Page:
Pakistani social media star Qandeel Baloch, who was known for her daring posts, has been killed by her brother.
Police on Saturday told Al Jazeera that Baloch’s father, Mohammed Azeem, had filed a case against his son Waseem Azeem. The father also testified against another of his sons, who works in the army and reportedly encouraged his sibling to carry out the killing.
Waseem was in the family home in Multan when Baloch, whose real name was Fauzia Azeem, died.
Both sons went missing as news of the killing spread.
But late on Saturday, Waseem was found some 100 kilometres from Multan in Dera Ghazi Khan and arrested. Police presented him with his face covered during a press conference, during which he said he “killed for honour” and had “no regrets”.
Nabila Ghazzanfar, a Punjab Police spokeswoman said that the initial post-mortem showed that the 26-year-old’s nose and mouth had been pinned shut before she died, blocking off her airways. She had not, contrary to earlier reports, been strangled, Ghazzanfar added.
Baloch divided opinion in Pakistan, a largely conservative nation, as she appeared on television to speak about female empowerment, often dressed in non-traditional, revealing, clothes.
She began her career by auditioning on Pakistan Idol and soon after launched a social media enterprise, posting videos that went viral.
On her final, July 4 post to her Facebook page, which has almost 800,000 fans, she wrote: “I am trying to change the typical orthodox mindset of people who don’t wanna come out of their shells of false beliefs and old practices. ”
Her apparent “honour killing” has caused outrage.
‘Honour killings are epidemic’
Sharmeen Obaid Chinoy, who won an Oscar for a film about honour-based violence, told Al Jazeera that such attacks were an “epidemic”.
“I’m very shaken up today. Activists in Pakistan have been screaming hoarse about honour killings; it is an epidemic, it takes place not only in towns, but in major cities as well.
“What are we going to do as a nation?”
Chinoy added that an anti-honour killing bill should be passed.
“It’s upon the lawmakers to punish these people. We need to start making examples of people. It appears it is very easy to kill a woman in this country – and you can walk off scot free.”
During screenings of Chinoy’s recent documentary Girl in the River, in which a father tries to kill his daughter, she had heard people cheering for the father.
“It is a mindset we have to change,” she said.
After the release of a recent music video in which Baloch starred, the celebrity’s ex-husband Aashiq Hussain revealed intimate details of their relationship.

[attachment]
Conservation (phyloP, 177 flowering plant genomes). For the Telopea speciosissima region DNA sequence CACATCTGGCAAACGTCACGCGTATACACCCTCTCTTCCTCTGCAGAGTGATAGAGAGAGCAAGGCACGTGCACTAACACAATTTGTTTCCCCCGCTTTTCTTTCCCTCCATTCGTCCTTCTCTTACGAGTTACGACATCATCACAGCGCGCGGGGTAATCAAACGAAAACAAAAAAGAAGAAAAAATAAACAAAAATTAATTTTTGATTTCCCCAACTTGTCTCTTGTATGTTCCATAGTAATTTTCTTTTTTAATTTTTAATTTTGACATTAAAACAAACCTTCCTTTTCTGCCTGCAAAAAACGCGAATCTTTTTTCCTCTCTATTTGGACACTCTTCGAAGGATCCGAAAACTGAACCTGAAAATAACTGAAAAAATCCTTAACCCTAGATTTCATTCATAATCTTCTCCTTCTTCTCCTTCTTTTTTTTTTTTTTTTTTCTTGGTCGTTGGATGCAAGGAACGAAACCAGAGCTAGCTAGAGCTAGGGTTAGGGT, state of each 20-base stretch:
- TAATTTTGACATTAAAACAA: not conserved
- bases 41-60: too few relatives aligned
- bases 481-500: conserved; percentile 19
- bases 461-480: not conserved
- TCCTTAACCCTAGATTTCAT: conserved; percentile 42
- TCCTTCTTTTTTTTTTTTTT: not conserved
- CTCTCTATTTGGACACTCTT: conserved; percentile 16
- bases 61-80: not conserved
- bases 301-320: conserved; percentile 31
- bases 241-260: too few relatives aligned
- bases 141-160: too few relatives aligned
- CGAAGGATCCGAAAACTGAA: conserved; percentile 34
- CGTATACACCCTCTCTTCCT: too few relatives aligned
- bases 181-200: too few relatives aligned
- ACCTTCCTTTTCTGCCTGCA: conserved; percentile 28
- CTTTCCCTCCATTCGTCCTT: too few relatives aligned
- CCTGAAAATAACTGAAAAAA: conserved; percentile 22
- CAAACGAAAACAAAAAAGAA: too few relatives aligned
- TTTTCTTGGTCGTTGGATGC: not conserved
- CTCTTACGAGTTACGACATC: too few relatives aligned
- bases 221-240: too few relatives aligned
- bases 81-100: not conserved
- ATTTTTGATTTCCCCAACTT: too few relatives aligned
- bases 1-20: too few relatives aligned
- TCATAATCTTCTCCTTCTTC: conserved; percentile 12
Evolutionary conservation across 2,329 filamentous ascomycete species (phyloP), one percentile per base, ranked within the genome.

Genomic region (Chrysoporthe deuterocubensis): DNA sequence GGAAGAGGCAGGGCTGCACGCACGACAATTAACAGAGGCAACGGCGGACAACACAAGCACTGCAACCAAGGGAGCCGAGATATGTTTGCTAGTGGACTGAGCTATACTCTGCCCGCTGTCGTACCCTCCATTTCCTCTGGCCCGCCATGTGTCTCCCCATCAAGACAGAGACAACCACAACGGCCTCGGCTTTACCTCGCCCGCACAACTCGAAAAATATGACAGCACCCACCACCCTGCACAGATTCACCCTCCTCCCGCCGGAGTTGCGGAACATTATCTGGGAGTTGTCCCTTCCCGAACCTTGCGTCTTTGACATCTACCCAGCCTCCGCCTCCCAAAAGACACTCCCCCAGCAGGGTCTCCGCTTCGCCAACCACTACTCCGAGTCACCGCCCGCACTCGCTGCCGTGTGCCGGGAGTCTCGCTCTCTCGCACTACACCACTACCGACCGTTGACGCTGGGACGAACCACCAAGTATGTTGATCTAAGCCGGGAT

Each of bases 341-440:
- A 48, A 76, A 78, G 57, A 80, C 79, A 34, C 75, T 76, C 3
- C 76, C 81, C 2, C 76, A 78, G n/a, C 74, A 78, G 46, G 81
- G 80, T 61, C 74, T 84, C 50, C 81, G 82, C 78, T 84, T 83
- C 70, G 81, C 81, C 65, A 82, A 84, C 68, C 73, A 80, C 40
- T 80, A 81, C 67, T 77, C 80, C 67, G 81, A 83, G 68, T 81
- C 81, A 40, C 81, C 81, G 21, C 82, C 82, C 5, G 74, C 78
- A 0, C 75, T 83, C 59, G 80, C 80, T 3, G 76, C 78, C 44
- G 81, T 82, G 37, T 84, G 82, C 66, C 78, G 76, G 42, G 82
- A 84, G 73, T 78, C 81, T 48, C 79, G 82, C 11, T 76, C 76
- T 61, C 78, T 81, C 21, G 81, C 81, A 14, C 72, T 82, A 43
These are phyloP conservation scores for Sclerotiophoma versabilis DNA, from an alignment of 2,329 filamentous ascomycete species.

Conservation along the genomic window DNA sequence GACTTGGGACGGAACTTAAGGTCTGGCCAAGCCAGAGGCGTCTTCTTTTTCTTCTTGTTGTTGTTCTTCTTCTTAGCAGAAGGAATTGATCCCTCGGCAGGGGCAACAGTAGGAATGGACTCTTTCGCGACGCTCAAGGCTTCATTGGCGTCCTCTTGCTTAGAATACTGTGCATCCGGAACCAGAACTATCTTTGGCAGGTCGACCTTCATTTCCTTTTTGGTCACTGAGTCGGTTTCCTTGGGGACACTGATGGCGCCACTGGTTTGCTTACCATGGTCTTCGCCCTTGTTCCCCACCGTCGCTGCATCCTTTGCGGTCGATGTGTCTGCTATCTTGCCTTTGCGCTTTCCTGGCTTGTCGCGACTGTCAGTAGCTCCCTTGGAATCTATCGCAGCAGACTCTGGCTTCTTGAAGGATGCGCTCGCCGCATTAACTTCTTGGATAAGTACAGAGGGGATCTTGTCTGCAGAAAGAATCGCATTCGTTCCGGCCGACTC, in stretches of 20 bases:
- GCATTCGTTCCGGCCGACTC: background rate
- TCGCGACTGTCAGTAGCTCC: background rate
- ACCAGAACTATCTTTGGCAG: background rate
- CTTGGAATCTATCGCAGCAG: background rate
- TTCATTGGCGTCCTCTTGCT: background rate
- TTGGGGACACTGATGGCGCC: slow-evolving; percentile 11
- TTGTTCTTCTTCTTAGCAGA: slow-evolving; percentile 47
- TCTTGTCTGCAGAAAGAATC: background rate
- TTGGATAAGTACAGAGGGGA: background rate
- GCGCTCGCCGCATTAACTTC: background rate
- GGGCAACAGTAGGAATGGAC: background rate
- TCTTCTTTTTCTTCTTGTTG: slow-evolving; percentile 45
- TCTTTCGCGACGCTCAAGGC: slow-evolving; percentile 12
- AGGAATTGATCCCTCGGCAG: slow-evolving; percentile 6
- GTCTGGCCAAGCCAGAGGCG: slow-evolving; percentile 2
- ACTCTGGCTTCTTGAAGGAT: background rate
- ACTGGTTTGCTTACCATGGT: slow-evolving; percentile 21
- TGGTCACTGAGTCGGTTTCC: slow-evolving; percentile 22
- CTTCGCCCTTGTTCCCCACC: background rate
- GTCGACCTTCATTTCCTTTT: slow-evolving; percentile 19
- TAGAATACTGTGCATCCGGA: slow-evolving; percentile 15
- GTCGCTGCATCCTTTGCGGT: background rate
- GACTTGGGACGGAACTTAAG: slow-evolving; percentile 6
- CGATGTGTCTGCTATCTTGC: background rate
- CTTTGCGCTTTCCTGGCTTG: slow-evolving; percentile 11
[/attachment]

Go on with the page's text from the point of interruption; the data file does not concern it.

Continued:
The story of her personal life was scrutinised in the media. She was pitted against clerics and her former husband, and cried publicly about torture and abuse she suffered during the short marriage.
Last month, she posted a series of selfies with a leading cleric, Mufti Abdul Qavi – a member of the “moon-sighting” committee, again causing a furore. During their meeting, the cleric reportedly proposed. A video shows Baloch sitting on the cleric’s lap, while photos show her wearing his traditional wool cap.
‘She was more than Kim Kardashian’
Fasi Zaka, a radio show host, told Al Jazeera: “She was the most self-exposed person, and what was different about her is that she was from a poor background. She did all this on her own. She is much more than Kim Kardashian, she went against the norms of society – and went on do what she wanted, on her own terms.”
Mufti Naeem, a conservative, vocal cleric, condemned the killing.
“Her personal life was her business, and killing someone is haram [not permissible in Islam],” he told Al Jazeera. “The brother must be punished – we cannot have any more murders in the name of honour.”
Sherry Rahman, a Senator and outspoken advocate for the rights of women and minorities, called for the national assembly to pass an anti-honour killing bill.
She said: “Assuming that Qandeel Baloch’s brother will probably be arrested and punished for murder because of the high profile [nature] of the case, the fact remains that an essentially right-wing government is sitting on vital amendments in the Pakistan Criminal Procedure Code that would disallow justice to be privatised for crimes against women.”
Vigils were held in Lahore and Karachi.
Natasha Ansari, who helped organise the Karachi event, said the media should have acted more responsibly when covering stories about Baloch. “In a country where lives are easily at risk, media has responsibility to protect them instead of making tabloid issues out of them.”
“She was killed because she said and did things that made people feel uncomfortable and angry,” said Erum Haider, a Karachi native and PhD student at Georgetown University. “We feel that there is no value to a woman’s life if she doesn’t live in a particular way … in the bounds of what a conservative, patriachal society expects of you. We’re here to protest that.”
Nida Kirmani, who teaches sociology at Lahore University, said: “[She was] a woman who was living life on her own terms she wasn’t afraid … she was fun, loud, bold brash and beautiful – we would like to drown out those voices who think she deserved it because of the way she was behaving.”[Source: Al-Jazeera]